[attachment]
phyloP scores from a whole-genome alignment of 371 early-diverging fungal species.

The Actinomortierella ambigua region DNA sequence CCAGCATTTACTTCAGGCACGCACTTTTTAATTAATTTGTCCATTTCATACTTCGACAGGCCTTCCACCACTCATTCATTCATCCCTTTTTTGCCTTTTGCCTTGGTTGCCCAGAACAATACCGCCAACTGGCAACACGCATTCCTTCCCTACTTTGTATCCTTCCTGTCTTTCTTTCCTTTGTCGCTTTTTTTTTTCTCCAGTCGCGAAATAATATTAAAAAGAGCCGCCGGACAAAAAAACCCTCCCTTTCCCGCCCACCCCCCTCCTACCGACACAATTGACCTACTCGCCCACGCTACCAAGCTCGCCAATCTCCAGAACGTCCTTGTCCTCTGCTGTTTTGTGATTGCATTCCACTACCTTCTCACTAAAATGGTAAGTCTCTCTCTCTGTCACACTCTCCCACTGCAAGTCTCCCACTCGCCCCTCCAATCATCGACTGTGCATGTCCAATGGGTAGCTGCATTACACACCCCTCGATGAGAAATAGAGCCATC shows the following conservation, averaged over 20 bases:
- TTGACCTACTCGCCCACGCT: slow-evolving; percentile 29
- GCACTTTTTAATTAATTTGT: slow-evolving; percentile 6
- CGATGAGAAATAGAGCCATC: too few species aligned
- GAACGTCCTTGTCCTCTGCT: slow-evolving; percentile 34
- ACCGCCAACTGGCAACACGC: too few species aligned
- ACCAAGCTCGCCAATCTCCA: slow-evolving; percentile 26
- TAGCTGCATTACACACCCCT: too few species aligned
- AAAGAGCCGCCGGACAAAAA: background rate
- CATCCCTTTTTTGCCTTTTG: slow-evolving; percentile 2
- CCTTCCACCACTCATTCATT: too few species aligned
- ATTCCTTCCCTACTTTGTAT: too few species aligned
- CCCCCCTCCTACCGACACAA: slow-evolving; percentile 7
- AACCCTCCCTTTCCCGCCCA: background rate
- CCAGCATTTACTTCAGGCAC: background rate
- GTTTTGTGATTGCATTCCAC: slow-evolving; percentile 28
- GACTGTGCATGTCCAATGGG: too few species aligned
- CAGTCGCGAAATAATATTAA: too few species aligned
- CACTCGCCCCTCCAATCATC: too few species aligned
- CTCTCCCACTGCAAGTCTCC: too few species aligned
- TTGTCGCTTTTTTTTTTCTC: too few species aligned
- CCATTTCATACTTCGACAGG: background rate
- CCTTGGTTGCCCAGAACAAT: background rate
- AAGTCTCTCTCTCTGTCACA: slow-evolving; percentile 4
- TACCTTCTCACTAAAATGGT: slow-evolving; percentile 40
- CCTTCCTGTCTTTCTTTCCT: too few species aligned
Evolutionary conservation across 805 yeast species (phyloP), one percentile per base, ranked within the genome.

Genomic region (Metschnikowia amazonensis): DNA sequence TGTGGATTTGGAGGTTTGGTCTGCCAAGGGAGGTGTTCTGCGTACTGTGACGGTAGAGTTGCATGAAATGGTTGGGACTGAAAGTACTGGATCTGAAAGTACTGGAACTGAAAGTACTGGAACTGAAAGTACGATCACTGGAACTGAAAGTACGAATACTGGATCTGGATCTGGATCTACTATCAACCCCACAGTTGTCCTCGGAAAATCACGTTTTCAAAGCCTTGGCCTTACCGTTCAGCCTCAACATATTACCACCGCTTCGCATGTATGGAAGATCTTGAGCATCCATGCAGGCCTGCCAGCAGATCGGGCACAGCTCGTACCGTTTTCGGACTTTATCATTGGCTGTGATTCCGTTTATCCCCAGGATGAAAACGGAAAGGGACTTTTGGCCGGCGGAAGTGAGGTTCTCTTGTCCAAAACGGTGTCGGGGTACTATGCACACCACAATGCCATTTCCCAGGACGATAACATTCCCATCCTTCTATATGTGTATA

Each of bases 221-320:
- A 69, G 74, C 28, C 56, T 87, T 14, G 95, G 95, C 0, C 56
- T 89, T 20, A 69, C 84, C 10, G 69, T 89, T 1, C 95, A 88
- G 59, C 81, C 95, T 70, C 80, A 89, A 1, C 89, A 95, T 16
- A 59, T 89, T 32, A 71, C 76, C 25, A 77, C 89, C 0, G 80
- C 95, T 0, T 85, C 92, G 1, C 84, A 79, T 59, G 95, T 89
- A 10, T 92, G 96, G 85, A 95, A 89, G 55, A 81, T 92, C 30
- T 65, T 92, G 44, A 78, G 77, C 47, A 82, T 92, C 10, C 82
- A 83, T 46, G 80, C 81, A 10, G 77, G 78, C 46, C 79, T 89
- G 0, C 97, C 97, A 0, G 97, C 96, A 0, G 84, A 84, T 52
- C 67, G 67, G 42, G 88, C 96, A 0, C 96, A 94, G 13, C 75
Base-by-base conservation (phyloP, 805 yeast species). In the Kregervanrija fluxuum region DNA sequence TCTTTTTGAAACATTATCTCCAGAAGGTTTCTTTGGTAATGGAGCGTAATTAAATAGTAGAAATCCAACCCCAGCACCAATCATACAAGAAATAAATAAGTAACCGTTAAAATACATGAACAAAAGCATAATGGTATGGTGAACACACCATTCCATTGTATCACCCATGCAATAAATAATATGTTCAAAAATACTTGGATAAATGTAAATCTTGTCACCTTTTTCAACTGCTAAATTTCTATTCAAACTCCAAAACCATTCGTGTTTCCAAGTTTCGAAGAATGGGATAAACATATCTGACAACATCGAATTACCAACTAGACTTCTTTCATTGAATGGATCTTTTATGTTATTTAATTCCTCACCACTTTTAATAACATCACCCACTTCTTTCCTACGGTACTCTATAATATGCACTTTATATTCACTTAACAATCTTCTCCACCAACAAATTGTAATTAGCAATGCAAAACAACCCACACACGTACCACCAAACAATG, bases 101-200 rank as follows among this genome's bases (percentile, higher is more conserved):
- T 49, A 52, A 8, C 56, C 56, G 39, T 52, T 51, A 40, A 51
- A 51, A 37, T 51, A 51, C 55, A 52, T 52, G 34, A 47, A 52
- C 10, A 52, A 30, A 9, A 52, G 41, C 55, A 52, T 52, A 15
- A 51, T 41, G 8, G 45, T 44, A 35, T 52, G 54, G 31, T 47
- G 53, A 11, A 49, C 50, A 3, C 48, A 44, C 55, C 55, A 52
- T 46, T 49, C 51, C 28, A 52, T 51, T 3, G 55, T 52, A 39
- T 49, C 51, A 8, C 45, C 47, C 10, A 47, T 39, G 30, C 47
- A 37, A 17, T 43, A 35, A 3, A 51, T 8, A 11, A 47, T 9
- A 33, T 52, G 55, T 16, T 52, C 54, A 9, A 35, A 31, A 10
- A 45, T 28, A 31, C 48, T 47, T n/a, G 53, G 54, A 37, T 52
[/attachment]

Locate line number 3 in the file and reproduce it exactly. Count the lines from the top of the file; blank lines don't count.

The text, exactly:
- TTGACCTACTCGCCCACGCT: slow-evolving; percentile 29